2. As long as Duterte has his adoring millions who will shout ‘Hosanna’ at anything he says, no matter how outrageous, and shout down anyone who has the temerity to think otherwise, then he will continue to play to the crowd, and credibility be hanged. But once those millions start to say: “Wait a minute, something’s not right here”, then maybe – just maybe – he will take a step back and be more realistic. I only hope it will not be too late by then.

    3. Mr. Duterte’s foul, unfiltered & dirty mouth is his way of defending himself from criticism. He defends himself by criticizing others especially critics. More often than not, he hears but does not listen. His character & behavior are the sum total of his MISPLACED & DISTORTED values acquired since his childhood days from his parents, in-laws, relatives, friends, religion, school, organizations & other influential environmental factors. Masyado bilig siya sa kanyang sarili in a TWISTED WAY. Walang breeding, walang finesse, walang diplomasya, walang modo – you name it, he has almost the BAD HABITS you can imagine. At 71++y/o, no amount of metamorphosis will change him. He is what he is.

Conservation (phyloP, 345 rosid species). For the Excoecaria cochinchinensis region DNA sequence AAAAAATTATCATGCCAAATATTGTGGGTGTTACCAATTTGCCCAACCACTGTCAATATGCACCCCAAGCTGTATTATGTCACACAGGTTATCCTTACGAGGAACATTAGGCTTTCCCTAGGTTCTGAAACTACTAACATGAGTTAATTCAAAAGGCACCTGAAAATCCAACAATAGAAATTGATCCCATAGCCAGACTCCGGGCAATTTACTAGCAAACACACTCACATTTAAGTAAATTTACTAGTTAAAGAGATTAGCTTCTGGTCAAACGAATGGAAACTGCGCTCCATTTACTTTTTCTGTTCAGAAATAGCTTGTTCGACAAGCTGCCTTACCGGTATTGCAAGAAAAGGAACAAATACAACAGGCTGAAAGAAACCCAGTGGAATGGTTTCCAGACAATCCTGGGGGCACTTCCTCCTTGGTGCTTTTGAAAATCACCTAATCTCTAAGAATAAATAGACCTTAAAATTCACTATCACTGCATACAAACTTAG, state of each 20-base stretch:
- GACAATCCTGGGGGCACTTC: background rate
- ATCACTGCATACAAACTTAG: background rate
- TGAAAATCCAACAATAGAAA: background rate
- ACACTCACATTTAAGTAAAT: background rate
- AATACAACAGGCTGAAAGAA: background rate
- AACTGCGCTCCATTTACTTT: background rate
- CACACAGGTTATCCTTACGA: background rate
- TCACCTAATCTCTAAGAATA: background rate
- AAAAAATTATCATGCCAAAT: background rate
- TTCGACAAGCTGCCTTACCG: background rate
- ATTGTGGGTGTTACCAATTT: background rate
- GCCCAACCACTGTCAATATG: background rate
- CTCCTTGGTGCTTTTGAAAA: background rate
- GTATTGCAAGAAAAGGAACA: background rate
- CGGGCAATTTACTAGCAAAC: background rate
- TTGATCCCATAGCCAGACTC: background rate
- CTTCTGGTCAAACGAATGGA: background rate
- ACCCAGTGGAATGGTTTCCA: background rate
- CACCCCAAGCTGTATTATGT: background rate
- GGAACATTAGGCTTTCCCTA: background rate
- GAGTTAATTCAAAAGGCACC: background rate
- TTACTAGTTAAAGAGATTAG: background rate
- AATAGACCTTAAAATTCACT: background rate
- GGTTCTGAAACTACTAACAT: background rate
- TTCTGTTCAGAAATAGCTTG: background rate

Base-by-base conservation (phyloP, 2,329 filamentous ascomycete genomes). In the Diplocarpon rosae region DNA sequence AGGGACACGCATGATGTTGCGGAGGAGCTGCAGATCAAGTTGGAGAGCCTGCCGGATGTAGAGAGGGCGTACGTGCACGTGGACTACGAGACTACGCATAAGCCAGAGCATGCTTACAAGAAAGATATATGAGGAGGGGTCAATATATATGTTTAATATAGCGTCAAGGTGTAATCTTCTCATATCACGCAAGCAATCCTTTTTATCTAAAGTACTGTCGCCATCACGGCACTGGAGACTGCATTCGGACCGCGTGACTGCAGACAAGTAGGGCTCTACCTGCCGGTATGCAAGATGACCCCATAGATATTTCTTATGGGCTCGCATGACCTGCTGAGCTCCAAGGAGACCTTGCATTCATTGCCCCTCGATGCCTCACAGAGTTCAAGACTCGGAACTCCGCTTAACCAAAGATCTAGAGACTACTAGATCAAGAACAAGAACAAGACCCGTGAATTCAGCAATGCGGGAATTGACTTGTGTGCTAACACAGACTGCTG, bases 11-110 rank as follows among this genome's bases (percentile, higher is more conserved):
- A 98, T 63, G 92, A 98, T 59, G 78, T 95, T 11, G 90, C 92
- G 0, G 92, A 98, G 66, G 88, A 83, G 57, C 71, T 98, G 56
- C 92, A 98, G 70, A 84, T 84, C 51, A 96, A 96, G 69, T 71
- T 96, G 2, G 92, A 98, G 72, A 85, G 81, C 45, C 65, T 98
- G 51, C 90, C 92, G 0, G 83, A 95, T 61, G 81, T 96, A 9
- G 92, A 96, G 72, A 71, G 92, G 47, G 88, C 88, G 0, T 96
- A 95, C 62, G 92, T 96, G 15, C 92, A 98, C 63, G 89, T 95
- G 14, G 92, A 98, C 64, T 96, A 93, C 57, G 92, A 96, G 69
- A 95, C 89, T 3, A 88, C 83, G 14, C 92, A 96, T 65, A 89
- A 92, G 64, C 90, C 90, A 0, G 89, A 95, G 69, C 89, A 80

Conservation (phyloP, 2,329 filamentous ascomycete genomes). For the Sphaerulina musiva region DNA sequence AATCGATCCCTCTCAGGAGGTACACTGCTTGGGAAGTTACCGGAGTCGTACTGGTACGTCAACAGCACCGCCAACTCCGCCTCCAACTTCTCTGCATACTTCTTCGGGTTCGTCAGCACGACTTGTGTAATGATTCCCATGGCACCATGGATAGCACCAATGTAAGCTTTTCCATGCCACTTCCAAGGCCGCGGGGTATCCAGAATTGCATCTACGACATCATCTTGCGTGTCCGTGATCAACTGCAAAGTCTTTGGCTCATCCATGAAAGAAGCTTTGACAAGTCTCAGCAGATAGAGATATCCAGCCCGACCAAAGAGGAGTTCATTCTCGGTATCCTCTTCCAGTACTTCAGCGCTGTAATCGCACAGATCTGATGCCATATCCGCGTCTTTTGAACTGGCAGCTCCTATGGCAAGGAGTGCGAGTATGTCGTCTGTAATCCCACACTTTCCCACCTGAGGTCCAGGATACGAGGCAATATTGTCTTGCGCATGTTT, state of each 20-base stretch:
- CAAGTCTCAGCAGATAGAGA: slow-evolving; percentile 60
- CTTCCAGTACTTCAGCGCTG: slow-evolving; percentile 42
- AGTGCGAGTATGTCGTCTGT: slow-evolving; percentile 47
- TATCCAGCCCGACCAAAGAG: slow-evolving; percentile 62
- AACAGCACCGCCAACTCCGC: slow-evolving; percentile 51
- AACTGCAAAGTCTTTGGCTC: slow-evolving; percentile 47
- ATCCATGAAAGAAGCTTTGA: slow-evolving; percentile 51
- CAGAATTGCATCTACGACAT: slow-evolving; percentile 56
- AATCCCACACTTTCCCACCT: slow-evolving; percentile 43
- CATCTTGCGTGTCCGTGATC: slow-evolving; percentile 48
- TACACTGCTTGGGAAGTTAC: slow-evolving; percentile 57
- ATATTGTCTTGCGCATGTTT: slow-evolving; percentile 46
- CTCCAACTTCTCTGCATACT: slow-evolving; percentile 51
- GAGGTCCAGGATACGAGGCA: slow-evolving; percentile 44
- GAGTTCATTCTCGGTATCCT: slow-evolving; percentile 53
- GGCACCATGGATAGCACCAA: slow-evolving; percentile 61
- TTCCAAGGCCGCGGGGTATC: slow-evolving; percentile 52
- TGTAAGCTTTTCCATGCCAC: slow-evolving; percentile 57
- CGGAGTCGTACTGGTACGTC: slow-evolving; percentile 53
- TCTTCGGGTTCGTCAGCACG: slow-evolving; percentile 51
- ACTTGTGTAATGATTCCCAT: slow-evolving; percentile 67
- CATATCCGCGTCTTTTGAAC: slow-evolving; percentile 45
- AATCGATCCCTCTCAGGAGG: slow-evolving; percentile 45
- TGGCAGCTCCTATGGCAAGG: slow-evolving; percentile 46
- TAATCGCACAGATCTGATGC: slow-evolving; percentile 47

4. This is what I don’t understand about the human rights EJKs claims, if there really was a Davao death squad most of the dead bodies when Du30 was mayor would always be displayed in public with placards around their neck as a warning, as is the signature modus of vigilante killings all around the world.

      That is why Mr. Matobato’s testimony on the DDS is so unbelievable, allegedly they disposed of the bodies of executed criminals in secret location, or fed to crocodiles as he dramatically said, instead of dumping them to be viewed in public as a warning to other criminals.

      Du30 is already the President and has the full resources of Gov’t so why would he resort to EJKs. Why only now are the bodies wrapped in packing tape with placards turning up. It reasons that these are narco-yellow killings intended to smear the drug war, and create an international human rights issue that will oust Du30.